Engaging young members in the co-operative movement

In a session at the UK Society for Co-operative Studies annual conference, young members of the co-operative movement looked at the best ways to engage with youth. Kevin...

In a session at the UK Society for Co-operative Studies annual conference, young members of the co-operative movement looked at the best ways to engage with youth.

Kevin Bennett, head of membership at Chelmsford Star explained how in 2008 the society has set up a youth council with members between 15 and 22. This was an important development, he said, as in Essex 30% of people (420,000) are under 22.

By joining the council they learn about the co-op model, find out how to run and chair a meeting and gain public speaking skills. The council includes Chelmsford Star employees, pupils from three co-operative schools and any other interested young members under 22. The chair also represents the youth on the members’ council.

Young members between 16 and 22 currently account for 12% of the society’s membership. The council played an important role in promoting the society on social media. Young members of the council are also involved in community events, radio road shows, student fairs and promoting healthy eating. The rate signing new members has increased 75% and the society has also reached 1,000 likes on Facebook.

At the Co-operative Group the Young Members’ Board (CYMB) is examining how the retailer can appeal to more young people. The board comprises of 15 young people between 17 and 26 that had to go through a selection process. They meet every 6 weeks in Manchester, look at competitors try and compare.

One of their most important projects of this year is the NUS extra discount for students. Roselyn Xavier (22) represents the South East region on the young members’ board. She says the Co-operative Food discount is the most used discount by NUS cardholders, and that a key area of the project is looking at how to get these cardholders more aware of and engaged with the co-operative movement. The Young Members’ Board is also looking at developing a young drivers product for general insurance.

In the USA the Cooperative Youth Council conducts youth caucuses and provides toolkits at co-operative events. The council was set up in 2012 to provide a voice for young co-operators.

“The reason we didn’t go with other organisations is that we tried and were refused”, said Emily Lippold Cheney, founding member of the USACYC. The council’s staffing structure is to have contracts that rotate and can only be held by youth. Funding is one of the biggest challenge for the network, but this year they have secured USD $15,000 from CHS Inc, a Fortune 100 business owned by agricultural co-operatives.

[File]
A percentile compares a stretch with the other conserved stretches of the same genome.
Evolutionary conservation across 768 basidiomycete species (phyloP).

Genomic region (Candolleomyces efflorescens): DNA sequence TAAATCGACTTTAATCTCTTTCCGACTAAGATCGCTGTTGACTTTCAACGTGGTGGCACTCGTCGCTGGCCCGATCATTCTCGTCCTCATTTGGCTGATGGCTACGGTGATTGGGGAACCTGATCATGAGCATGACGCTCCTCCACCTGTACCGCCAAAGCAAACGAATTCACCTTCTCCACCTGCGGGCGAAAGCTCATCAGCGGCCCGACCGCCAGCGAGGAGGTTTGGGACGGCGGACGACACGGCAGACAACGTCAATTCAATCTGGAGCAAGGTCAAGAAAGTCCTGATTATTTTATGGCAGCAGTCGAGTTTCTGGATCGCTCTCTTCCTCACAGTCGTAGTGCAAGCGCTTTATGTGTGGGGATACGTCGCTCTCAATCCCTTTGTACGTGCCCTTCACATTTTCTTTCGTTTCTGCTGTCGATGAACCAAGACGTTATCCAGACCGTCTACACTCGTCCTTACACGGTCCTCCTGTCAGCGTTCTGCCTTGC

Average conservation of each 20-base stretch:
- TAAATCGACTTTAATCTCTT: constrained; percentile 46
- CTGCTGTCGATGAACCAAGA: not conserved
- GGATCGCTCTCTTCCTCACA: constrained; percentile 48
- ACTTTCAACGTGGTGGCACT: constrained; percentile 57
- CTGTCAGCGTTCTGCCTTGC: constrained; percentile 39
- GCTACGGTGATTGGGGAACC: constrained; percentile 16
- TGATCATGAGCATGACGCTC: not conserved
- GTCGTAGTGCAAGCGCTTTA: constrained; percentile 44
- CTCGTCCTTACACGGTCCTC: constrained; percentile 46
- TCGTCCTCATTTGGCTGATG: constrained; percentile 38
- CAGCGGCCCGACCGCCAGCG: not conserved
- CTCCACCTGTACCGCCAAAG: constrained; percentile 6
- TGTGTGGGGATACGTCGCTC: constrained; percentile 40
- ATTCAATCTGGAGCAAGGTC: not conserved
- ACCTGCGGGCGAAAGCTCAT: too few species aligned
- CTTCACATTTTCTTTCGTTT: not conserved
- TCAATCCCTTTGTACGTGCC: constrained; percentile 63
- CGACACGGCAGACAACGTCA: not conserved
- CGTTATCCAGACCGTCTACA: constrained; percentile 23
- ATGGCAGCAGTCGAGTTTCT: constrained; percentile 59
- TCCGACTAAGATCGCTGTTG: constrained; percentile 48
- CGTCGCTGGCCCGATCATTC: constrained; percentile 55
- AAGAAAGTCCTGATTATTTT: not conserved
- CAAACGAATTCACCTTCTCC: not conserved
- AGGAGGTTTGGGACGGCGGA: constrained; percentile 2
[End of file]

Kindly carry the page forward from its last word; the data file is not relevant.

While at university, Ms Cheney founded a housing co-operative system and after graduating went on be a manager of a student co-op in California. As well as being a member of the youth council, she also works with the Kris Olsen Traveling Cooperative Institute, an initiative of the Northcountry Cooperative Foundation designed to develop co-operatives among youth.

As a result of this collaboration, Ms Cheney travels to rural areas where people want to start co-ops and advise them on how to proceed. Youth this project she raised USD $15,000 from CHS and USD $5,000 in federal funding through the Rural Cooperative Development Grant Program.

Towards a co-operative university

At their annual conference in Essex, UKSCS delegates examined different ways of promoting co-operation within higher education, including creating a co-operative university. In a session led by Prof Peter Sommerville of Lincoln University and Pat Juby from Midcounties Co-operative, they looked at various options such as forming alliances with key universities and higher education colleges to deliver undergraduate and graduate courses on co-operatives or co-operative creating business schools within universities. Prof Sommerville thinks that forming a co-operative university could transform existing unequal relationships within universities. However, carrying out a project of this scale would require substantial funding. Another alternative would be to convert an existing university into a co-operative university. In this instance, there would be no legal impediments, but a great barrier is the lack of willingness of a university to be taken over.

Click here to read more from the UKSCS annual conference


  • This article was corrected on 25 September 2014. An earlier version included incorrect figures regarding NUS cardholder purchases at Co-operative Food stores.
In this article

Join the Conversation